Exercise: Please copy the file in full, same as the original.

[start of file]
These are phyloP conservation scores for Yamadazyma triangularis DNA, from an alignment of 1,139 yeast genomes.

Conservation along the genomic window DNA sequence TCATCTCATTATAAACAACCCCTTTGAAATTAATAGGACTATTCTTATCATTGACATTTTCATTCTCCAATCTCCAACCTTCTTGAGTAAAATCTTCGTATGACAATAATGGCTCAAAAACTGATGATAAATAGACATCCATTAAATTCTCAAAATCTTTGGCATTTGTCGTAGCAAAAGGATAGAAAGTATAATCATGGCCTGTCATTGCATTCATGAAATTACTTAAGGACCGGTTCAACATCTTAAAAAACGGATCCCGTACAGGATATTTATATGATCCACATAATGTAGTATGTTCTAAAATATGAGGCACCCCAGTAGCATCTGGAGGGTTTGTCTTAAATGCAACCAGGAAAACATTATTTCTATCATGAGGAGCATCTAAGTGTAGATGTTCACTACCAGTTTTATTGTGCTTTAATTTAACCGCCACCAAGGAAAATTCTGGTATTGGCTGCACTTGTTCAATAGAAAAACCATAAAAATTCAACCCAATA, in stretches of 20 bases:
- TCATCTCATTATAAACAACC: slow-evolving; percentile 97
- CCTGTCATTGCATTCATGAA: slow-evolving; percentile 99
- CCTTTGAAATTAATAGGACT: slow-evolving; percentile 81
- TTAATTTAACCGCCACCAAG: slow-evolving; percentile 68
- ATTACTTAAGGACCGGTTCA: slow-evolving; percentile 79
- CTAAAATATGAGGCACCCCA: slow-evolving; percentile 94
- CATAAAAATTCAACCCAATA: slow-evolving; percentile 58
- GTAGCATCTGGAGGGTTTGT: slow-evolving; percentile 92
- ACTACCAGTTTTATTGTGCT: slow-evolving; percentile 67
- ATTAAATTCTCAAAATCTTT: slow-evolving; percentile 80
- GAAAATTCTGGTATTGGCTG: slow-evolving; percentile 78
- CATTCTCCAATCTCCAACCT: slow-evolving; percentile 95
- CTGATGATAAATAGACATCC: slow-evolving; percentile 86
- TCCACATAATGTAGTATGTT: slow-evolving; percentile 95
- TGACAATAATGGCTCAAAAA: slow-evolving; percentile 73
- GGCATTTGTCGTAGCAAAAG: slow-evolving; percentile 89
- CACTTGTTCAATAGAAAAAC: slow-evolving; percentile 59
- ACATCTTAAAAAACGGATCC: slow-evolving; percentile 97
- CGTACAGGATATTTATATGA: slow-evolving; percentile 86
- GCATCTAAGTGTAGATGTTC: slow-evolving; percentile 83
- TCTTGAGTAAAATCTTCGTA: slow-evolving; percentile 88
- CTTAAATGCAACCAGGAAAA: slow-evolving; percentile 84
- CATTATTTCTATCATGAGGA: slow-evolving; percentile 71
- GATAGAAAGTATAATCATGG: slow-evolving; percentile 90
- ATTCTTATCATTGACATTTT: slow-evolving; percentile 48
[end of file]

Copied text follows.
These are phyloP conservation scores for Yamadazyma triangularis DNA, from an alignment of 1,139 yeast genomes.

Conservation along the genomic window DNA sequence TCATCTCATTATAAACAACCCCTTTGAAATTAATAGGACTATTCTTATCATTGACATTTTCATTCTCCAATCTCCAACCTTCTTGAGTAAAATCTTCGTATGACAATAATGGCTCAAAAACTGATGATAAATAGACATCCATTAAATTCTCAAAATCTTTGGCATTTGTCGTAGCAAAAGGATAGAAAGTATAATCATGGCCTGTCATTGCATTCATGAAATTACTTAAGGACCGGTTCAACATCTTAAAAAACGGATCCCGTACAGGATATTTATATGATCCACATAATGTAGTATGTTCTAAAATATGAGGCACCCCAGTAGCATCTGGAGGGTTTGTCTTAAATGCAACCAGGAAAACATTATTTCTATCATGAGGAGCATCTAAGTGTAGATGTTCACTACCAGTTTTATTGTGCTTTAATTTAACCGCCACCAAGGAAAATTCTGGTATTGGCTGCACTTGTTCAATAGAAAAACCATAAAAATTCAACCCAATA, in stretches of 20 bases:
- TCATCTCATTATAAACAACC: slow-evolving; percentile 97
- CCTGTCATTGCATTCATGAA: slow-evolving; percentile 99
- CCTTTGAAATTAATAGGACT: slow-evolving; percentile 81
- TTAATTTAACCGCCACCAAG: slow-evolving; percentile 68
- ATTACTTAAGGACCGGTTCA: slow-evolving; percentile 79
- CTAAAATATGAGGCACCCCA: slow-evolving; percentile 94
- CATAAAAATTCAACCCAATA: slow-evolving; percentile 58
- GTAGCATCTGGAGGGTTTGT: slow-evolving; percentile 92
- ACTACCAGTTTTATTGTGCT: slow-evolving; percentile 67
- ATTAAATTCTCAAAATCTTT: slow-evolving; percentile 80
- GAAAATTCTGGTATTGGCTG: slow-evolving; percentile 78
- CATTCTCCAATCTCCAACCT: slow-evolving; percentile 95
- CTGATGATAAATAGACATCC: slow-evolving; percentile 86
- TCCACATAATGTAGTATGTT: slow-evolving; percentile 95
- TGACAATAATGGCTCAAAAA: slow-evolving; percentile 73
- GGCATTTGTCGTAGCAAAAG: slow-evolving; percentile 89
- CACTTGTTCAATAGAAAAAC: slow-evolving; percentile 59
- ACATCTTAAAAAACGGATCC: slow-evolving; percentile 97
- CGTACAGGATATTTATATGA: slow-evolving; percentile 86
- GCATCTAAGTGTAGATGTTC: slow-evolving; percentile 83
- TCTTGAGTAAAATCTTCGTA: slow-evolving; percentile 88
- CTTAAATGCAACCAGGAAAA: slow-evolving; percentile 84
- CATTATTTCTATCATGAGGA: slow-evolving; percentile 71
- GATAGAAAGTATAATCATGG: slow-evolving; percentile 90
- ATTCTTATCATTGACATTTT: slow-evolving; percentile 48